If your typical Monday goes like mine, you encounter at least one client who absolutely hates you. Any number of things could make them hate you. It could be last month’s bill that was a few dollars over budget. It could be the phone tag you’ve had to play because you actually represent more than one person. It could be your smug look in a meeting or your audacity to assert that you know more about the law than your client. I’ve come to appreciate that anything (and everything) can make a client hate you. What a life we lead as attorneys….
I went to law school because I like to make things better for people. I recognize my power to fix all the wrongs in this world is extremely limited. However, if my knowledge of the legal system can help a few people in my life, then I feel like I’ve accomplished something powerful. I preach this concept to my attorneys all the time: “remember the ‘people factor’ in what we do.” Law is by definition a service industry. We take the problems of strangers and we try to remedy them in the best way possible. Sometimes the illusory “best way” is simple. Other times its not. We’re the guides through the chaos and we bear the grunt of all that pain and panic. If that’s not a service to the world, I’m not sure what is.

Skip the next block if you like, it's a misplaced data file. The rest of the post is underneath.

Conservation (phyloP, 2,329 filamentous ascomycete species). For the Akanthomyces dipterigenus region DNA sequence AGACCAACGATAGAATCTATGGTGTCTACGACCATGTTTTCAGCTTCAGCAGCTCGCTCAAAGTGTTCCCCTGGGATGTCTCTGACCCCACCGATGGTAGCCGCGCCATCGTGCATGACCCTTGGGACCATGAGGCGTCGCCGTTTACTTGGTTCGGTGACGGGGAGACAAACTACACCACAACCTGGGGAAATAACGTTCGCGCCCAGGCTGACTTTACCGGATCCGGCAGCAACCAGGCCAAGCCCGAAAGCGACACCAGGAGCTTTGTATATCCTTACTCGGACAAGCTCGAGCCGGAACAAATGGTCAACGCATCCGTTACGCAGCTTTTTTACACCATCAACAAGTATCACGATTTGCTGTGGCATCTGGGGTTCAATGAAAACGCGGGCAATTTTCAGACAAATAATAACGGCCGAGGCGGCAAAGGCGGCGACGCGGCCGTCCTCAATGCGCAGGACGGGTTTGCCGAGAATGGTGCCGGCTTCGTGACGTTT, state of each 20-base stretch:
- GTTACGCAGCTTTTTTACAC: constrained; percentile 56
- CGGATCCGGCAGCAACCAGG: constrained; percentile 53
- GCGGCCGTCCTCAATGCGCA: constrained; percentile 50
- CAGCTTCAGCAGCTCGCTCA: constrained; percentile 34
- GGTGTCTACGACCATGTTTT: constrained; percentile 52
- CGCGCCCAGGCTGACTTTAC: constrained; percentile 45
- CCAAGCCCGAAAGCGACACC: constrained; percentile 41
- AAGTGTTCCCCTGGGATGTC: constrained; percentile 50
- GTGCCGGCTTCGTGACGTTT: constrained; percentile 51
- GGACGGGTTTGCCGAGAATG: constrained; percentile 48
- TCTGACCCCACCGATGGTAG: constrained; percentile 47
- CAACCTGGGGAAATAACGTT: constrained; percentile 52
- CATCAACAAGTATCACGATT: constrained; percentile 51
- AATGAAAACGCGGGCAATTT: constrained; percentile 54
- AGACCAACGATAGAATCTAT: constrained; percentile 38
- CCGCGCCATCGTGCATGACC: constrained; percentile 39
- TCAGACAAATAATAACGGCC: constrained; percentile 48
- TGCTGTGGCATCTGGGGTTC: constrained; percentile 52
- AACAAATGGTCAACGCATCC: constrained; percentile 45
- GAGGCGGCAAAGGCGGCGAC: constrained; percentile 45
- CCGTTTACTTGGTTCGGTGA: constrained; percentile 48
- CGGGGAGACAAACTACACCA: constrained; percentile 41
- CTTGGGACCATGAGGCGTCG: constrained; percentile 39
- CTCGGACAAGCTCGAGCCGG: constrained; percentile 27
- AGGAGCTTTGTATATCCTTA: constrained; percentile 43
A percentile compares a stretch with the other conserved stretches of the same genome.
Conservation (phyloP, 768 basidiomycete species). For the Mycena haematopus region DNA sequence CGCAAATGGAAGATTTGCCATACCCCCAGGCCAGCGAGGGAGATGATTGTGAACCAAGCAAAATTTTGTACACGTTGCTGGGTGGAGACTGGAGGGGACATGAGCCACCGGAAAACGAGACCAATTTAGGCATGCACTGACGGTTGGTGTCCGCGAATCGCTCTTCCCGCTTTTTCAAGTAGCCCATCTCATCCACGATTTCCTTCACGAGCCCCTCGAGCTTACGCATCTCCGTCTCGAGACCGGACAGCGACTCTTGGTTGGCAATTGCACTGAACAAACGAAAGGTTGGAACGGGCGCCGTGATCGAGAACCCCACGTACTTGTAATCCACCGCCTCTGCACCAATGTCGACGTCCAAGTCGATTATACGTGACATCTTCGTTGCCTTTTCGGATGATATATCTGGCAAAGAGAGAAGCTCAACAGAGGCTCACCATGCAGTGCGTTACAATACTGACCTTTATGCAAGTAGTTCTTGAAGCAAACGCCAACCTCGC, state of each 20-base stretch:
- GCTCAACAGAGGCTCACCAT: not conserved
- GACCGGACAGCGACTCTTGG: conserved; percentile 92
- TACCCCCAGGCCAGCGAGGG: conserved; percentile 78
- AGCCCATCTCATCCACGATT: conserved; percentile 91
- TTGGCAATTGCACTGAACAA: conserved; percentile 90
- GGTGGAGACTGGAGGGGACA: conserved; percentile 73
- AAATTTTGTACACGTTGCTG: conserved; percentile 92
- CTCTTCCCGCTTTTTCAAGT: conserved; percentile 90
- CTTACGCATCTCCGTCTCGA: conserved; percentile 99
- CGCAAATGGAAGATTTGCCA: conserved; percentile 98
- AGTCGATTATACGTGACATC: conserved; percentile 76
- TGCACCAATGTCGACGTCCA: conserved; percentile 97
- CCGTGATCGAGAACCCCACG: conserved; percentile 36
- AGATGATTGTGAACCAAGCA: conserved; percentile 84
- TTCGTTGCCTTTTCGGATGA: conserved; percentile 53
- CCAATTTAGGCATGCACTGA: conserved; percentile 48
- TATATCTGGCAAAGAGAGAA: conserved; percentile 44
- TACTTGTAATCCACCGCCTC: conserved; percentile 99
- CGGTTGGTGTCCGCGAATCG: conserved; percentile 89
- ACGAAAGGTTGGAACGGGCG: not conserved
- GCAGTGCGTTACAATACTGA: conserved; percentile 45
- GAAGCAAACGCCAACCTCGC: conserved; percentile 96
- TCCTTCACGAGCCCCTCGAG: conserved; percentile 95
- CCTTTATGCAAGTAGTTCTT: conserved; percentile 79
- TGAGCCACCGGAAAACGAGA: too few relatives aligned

As many attorneys have experienced, I’ve had clients (and potential clients) berate me, curse at me, accuse me of being a soulless thief. I’ve been told I’m an idiot and have been witness to countless arguments of what the law *really* says. And while this does wear on me and sometimes makes me question why I even bother, I remember the “people factor” and I continue to do my job. People come to us because they have to. They often feel like we’re the final frontier; the last option. Rarely are our clients happy in our office because they are usually there after a traumatic or unfortunate life event. They come to us to tell their story and rely on us to be their voice in the legal system. While I rarely get a thank you or a high five, I do get the self-gratification of knowing that I did my job by serving my clients in the best way possible.
All that said, there’s a good chance your clients hate you. But that doesn’t mean you should hate them back or dislike the job we as attorneys do everyday. If you remember the “people factor,” I promise you the hate will only go so far and you’ll eventually find some humor in our chosen careers. If you can laugh everyday, you’re doing it right.